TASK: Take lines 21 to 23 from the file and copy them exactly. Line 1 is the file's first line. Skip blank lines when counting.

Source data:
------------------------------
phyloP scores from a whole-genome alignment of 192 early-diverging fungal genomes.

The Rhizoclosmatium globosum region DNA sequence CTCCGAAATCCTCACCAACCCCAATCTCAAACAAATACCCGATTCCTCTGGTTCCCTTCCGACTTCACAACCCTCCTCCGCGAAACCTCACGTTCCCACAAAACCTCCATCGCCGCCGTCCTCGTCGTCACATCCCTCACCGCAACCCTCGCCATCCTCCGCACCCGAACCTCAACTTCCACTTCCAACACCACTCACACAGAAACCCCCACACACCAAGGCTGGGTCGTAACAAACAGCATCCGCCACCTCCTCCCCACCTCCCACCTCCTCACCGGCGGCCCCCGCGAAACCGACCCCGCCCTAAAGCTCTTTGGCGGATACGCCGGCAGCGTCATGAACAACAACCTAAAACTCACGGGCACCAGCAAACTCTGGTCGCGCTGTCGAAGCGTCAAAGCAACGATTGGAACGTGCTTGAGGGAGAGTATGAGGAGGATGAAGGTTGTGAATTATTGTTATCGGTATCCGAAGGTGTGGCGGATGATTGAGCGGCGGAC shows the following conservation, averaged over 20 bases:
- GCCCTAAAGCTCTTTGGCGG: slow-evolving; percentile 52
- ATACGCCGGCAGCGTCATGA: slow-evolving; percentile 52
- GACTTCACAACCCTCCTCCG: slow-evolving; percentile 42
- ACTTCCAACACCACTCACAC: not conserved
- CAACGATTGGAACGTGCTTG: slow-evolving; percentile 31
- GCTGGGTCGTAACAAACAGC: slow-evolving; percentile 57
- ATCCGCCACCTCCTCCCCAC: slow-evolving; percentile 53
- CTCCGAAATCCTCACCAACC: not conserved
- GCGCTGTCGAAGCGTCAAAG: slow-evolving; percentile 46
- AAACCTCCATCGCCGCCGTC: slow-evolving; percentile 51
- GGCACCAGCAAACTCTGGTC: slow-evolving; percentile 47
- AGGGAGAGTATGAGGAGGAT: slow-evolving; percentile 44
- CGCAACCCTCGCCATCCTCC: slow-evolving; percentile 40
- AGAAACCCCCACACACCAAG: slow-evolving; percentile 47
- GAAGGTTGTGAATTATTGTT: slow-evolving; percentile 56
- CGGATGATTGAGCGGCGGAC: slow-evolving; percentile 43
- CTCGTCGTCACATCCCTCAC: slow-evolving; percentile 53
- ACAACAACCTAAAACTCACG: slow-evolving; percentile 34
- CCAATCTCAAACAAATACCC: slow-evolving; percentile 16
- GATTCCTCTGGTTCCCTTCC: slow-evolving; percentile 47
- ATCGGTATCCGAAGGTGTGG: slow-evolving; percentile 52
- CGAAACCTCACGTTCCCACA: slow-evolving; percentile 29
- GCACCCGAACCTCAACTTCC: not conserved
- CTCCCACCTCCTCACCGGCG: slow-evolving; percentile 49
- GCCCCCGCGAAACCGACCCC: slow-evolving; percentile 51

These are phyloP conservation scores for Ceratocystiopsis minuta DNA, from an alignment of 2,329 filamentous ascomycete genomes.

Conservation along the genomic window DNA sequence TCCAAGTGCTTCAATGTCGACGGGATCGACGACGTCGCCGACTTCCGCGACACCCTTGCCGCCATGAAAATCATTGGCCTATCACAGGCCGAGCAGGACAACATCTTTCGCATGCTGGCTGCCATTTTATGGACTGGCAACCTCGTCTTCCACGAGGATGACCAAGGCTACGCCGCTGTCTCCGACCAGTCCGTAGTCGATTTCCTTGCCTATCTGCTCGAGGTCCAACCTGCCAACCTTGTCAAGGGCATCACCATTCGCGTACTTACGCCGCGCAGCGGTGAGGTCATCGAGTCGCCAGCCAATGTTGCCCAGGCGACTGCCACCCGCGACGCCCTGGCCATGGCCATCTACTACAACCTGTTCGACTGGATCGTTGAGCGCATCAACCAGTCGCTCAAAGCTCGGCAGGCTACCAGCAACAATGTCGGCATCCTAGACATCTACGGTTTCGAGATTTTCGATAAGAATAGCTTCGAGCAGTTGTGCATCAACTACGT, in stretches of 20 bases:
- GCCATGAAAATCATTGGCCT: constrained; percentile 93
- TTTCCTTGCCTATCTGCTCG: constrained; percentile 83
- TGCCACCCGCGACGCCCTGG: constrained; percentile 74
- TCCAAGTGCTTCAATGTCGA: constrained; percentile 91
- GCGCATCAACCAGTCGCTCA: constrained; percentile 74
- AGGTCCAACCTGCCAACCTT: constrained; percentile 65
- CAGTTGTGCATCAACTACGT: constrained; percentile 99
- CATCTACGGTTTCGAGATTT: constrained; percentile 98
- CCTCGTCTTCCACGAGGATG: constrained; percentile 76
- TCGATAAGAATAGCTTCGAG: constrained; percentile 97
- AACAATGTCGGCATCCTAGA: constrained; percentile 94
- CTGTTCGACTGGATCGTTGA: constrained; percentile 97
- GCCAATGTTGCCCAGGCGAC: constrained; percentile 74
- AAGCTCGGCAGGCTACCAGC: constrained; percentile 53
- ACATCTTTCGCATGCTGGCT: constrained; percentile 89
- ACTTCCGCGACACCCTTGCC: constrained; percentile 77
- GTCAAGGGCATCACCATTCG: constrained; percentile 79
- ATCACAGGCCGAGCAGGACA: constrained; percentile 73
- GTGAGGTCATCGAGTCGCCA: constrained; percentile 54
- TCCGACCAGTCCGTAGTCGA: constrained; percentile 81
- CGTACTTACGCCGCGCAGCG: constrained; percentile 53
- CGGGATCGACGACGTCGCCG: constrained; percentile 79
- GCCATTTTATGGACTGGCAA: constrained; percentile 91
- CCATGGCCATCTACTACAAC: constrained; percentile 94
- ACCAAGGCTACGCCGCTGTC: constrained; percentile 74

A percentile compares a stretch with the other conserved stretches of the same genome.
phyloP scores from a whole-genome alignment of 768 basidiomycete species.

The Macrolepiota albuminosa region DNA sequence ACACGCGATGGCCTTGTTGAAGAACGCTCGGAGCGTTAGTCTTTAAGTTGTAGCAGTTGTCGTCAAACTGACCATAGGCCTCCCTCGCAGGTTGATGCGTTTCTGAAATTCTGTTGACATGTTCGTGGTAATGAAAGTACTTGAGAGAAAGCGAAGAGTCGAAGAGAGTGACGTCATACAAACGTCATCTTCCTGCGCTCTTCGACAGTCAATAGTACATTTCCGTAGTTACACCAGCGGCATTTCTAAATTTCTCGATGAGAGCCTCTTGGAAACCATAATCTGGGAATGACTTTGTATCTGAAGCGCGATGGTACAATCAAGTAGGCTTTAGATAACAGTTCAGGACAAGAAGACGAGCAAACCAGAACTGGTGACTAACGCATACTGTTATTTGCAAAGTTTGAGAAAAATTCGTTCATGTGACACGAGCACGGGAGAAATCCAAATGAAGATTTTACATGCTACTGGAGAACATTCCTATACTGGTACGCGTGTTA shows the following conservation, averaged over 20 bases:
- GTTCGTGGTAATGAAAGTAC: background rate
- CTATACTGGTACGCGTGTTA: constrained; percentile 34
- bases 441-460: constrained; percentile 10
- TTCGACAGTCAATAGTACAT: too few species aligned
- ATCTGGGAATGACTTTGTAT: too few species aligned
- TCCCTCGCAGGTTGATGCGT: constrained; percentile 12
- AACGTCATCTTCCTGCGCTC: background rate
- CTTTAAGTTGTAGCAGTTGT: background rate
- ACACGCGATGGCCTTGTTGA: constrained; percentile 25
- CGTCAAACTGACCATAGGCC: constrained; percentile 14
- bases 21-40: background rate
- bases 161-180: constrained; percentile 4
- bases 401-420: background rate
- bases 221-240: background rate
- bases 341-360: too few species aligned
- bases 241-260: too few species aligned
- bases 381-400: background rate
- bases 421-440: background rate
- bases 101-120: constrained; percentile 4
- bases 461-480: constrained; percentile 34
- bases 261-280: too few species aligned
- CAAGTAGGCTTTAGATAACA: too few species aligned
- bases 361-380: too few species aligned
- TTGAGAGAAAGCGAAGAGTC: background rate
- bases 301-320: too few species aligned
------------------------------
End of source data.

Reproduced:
- CCAATCTCAAACAAATACCC: slow-evolving; percentile 16
- GATTCCTCTGGTTCCCTTCC: slow-evolving; percentile 47
- ATCGGTATCCGAAGGTGTGG: slow-evolving; percentile 52